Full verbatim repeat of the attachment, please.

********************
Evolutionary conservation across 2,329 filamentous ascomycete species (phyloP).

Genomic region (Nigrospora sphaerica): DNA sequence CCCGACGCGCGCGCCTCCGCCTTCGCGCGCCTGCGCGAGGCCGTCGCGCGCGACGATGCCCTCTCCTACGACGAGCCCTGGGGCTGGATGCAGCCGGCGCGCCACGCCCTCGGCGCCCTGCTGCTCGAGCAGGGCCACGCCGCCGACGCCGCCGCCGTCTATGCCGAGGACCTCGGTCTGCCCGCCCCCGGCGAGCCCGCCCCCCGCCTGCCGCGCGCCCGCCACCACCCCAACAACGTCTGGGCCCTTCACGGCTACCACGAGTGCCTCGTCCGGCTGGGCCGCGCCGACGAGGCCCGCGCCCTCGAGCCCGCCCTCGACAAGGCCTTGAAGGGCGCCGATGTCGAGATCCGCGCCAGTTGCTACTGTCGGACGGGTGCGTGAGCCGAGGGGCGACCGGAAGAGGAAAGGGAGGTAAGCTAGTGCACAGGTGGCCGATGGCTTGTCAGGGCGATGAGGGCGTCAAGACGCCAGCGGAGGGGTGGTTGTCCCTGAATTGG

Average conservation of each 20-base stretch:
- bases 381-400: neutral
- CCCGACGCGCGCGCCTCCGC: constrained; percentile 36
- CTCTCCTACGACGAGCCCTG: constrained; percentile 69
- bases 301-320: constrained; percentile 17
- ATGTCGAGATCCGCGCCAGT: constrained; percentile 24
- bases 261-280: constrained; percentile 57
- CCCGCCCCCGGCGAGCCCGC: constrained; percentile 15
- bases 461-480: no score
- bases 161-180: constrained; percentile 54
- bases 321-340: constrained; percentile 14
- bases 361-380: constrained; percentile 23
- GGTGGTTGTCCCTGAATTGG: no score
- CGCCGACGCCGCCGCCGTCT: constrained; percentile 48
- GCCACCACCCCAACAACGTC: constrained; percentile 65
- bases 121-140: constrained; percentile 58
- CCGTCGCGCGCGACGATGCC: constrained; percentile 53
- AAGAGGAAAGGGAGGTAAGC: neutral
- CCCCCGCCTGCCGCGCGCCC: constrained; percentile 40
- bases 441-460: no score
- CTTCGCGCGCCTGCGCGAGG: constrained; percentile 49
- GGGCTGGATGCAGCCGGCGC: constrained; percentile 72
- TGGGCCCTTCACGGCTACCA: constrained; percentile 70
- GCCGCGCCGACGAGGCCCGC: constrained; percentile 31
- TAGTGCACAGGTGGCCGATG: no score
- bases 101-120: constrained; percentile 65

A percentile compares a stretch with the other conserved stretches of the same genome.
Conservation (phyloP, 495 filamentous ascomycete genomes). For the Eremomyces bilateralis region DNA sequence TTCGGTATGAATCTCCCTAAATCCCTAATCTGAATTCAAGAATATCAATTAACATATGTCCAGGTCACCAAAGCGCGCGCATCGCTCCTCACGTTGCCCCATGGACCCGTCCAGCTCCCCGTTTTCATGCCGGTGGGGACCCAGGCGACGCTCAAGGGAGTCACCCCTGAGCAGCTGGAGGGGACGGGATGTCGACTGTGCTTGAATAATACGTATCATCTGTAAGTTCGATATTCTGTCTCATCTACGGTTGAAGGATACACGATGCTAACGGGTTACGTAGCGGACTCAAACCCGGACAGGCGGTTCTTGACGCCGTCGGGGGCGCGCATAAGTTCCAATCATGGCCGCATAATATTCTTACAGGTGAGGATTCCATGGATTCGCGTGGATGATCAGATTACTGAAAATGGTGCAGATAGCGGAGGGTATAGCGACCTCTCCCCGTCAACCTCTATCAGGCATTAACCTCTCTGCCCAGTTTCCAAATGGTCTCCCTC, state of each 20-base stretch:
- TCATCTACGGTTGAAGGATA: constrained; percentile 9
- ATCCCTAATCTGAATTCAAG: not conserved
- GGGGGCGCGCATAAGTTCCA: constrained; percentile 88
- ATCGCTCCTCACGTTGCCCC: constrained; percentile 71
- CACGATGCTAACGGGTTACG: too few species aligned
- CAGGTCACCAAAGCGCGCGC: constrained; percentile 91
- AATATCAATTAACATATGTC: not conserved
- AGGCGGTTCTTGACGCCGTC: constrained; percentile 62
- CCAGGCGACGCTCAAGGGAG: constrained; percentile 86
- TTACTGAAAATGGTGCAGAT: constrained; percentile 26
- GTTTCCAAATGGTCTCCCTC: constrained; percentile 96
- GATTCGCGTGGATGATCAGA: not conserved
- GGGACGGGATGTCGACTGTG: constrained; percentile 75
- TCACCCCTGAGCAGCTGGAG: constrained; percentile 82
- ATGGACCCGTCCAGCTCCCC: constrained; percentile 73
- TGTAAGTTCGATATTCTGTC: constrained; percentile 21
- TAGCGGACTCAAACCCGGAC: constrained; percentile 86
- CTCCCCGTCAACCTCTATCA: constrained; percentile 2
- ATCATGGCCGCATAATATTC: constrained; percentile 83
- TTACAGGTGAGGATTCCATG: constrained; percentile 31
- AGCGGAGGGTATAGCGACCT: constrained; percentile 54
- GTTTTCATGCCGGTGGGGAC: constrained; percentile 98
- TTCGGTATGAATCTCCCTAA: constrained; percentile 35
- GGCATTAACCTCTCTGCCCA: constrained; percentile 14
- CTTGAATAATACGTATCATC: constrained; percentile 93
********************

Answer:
Evolutionary conservation across 2,329 filamentous ascomycete species (phyloP).

Genomic region (Nigrospora sphaerica): DNA sequence CCCGACGCGCGCGCCTCCGCCTTCGCGCGCCTGCGCGAGGCCGTCGCGCGCGACGATGCCCTCTCCTACGACGAGCCCTGGGGCTGGATGCAGCCGGCGCGCCACGCCCTCGGCGCCCTGCTGCTCGAGCAGGGCCACGCCGCCGACGCCGCCGCCGTCTATGCCGAGGACCTCGGTCTGCCCGCCCCCGGCGAGCCCGCCCCCCGCCTGCCGCGCGCCCGCCACCACCCCAACAACGTCTGGGCCCTTCACGGCTACCACGAGTGCCTCGTCCGGCTGGGCCGCGCCGACGAGGCCCGCGCCCTCGAGCCCGCCCTCGACAAGGCCTTGAAGGGCGCCGATGTCGAGATCCGCGCCAGTTGCTACTGTCGGACGGGTGCGTGAGCCGAGGGGCGACCGGAAGAGGAAAGGGAGGTAAGCTAGTGCACAGGTGGCCGATGGCTTGTCAGGGCGATGAGGGCGTCAAGACGCCAGCGGAGGGGTGGTTGTCCCTGAATTGG

Average conservation of each 20-base stretch:
- bases 381-400: neutral
- CCCGACGCGCGCGCCTCCGC: constrained; percentile 36
- CTCTCCTACGACGAGCCCTG: constrained; percentile 69
- bases 301-320: constrained; percentile 17
- ATGTCGAGATCCGCGCCAGT: constrained; percentile 24
- bases 261-280: constrained; percentile 57
- CCCGCCCCCGGCGAGCCCGC: constrained; percentile 15
- bases 461-480: no score
- bases 161-180: constrained; percentile 54
- bases 321-340: constrained; percentile 14
- bases 361-380: constrained; percentile 23
- GGTGGTTGTCCCTGAATTGG: no score
- CGCCGACGCCGCCGCCGTCT: constrained; percentile 48
- GCCACCACCCCAACAACGTC: constrained; percentile 65
- bases 121-140: constrained; percentile 58
- CCGTCGCGCGCGACGATGCC: constrained; percentile 53
- AAGAGGAAAGGGAGGTAAGC: neutral
- CCCCCGCCTGCCGCGCGCCC: constrained; percentile 40
- bases 441-460: no score
- CTTCGCGCGCCTGCGCGAGG: constrained; percentile 49
- GGGCTGGATGCAGCCGGCGC: constrained; percentile 72
- TGGGCCCTTCACGGCTACCA: constrained; percentile 70
- GCCGCGCCGACGAGGCCCGC: constrained; percentile 31
- TAGTGCACAGGTGGCCGATG: no score
- bases 101-120: constrained; percentile 65

A percentile compares a stretch with the other conserved stretches of the same genome.
Conservation (phyloP, 495 filamentous ascomycete genomes). For the Eremomyces bilateralis region DNA sequence TTCGGTATGAATCTCCCTAAATCCCTAATCTGAATTCAAGAATATCAATTAACATATGTCCAGGTCACCAAAGCGCGCGCATCGCTCCTCACGTTGCCCCATGGACCCGTCCAGCTCCCCGTTTTCATGCCGGTGGGGACCCAGGCGACGCTCAAGGGAGTCACCCCTGAGCAGCTGGAGGGGACGGGATGTCGACTGTGCTTGAATAATACGTATCATCTGTAAGTTCGATATTCTGTCTCATCTACGGTTGAAGGATACACGATGCTAACGGGTTACGTAGCGGACTCAAACCCGGACAGGCGGTTCTTGACGCCGTCGGGGGCGCGCATAAGTTCCAATCATGGCCGCATAATATTCTTACAGGTGAGGATTCCATGGATTCGCGTGGATGATCAGATTACTGAAAATGGTGCAGATAGCGGAGGGTATAGCGACCTCTCCCCGTCAACCTCTATCAGGCATTAACCTCTCTGCCCAGTTTCCAAATGGTCTCCCTC, state of each 20-base stretch:
- TCATCTACGGTTGAAGGATA: constrained; percentile 9
- ATCCCTAATCTGAATTCAAG: not conserved
- GGGGGCGCGCATAAGTTCCA: constrained; percentile 88
- ATCGCTCCTCACGTTGCCCC: constrained; percentile 71
- CACGATGCTAACGGGTTACG: too few species aligned
- CAGGTCACCAAAGCGCGCGC: constrained; percentile 91
- AATATCAATTAACATATGTC: not conserved
- AGGCGGTTCTTGACGCCGTC: constrained; percentile 62
- CCAGGCGACGCTCAAGGGAG: constrained; percentile 86
- TTACTGAAAATGGTGCAGAT: constrained; percentile 26
- GTTTCCAAATGGTCTCCCTC: constrained; percentile 96
- GATTCGCGTGGATGATCAGA: not conserved
- GGGACGGGATGTCGACTGTG: constrained; percentile 75
- TCACCCCTGAGCAGCTGGAG: constrained; percentile 82
- ATGGACCCGTCCAGCTCCCC: constrained; percentile 73
- TGTAAGTTCGATATTCTGTC: constrained; percentile 21
- TAGCGGACTCAAACCCGGAC: constrained; percentile 86
- CTCCCCGTCAACCTCTATCA: constrained; percentile 2
- ATCATGGCCGCATAATATTC: constrained; percentile 83
- TTACAGGTGAGGATTCCATG: constrained; percentile 31
- AGCGGAGGGTATAGCGACCT: constrained; percentile 54
- GTTTTCATGCCGGTGGGGAC: constrained; percentile 98
- TTCGGTATGAATCTCCCTAA: constrained; percentile 35
- GGCATTAACCTCTCTGCCCA: constrained; percentile 14
- CTTGAATAATACGTATCATC: constrained; percentile 93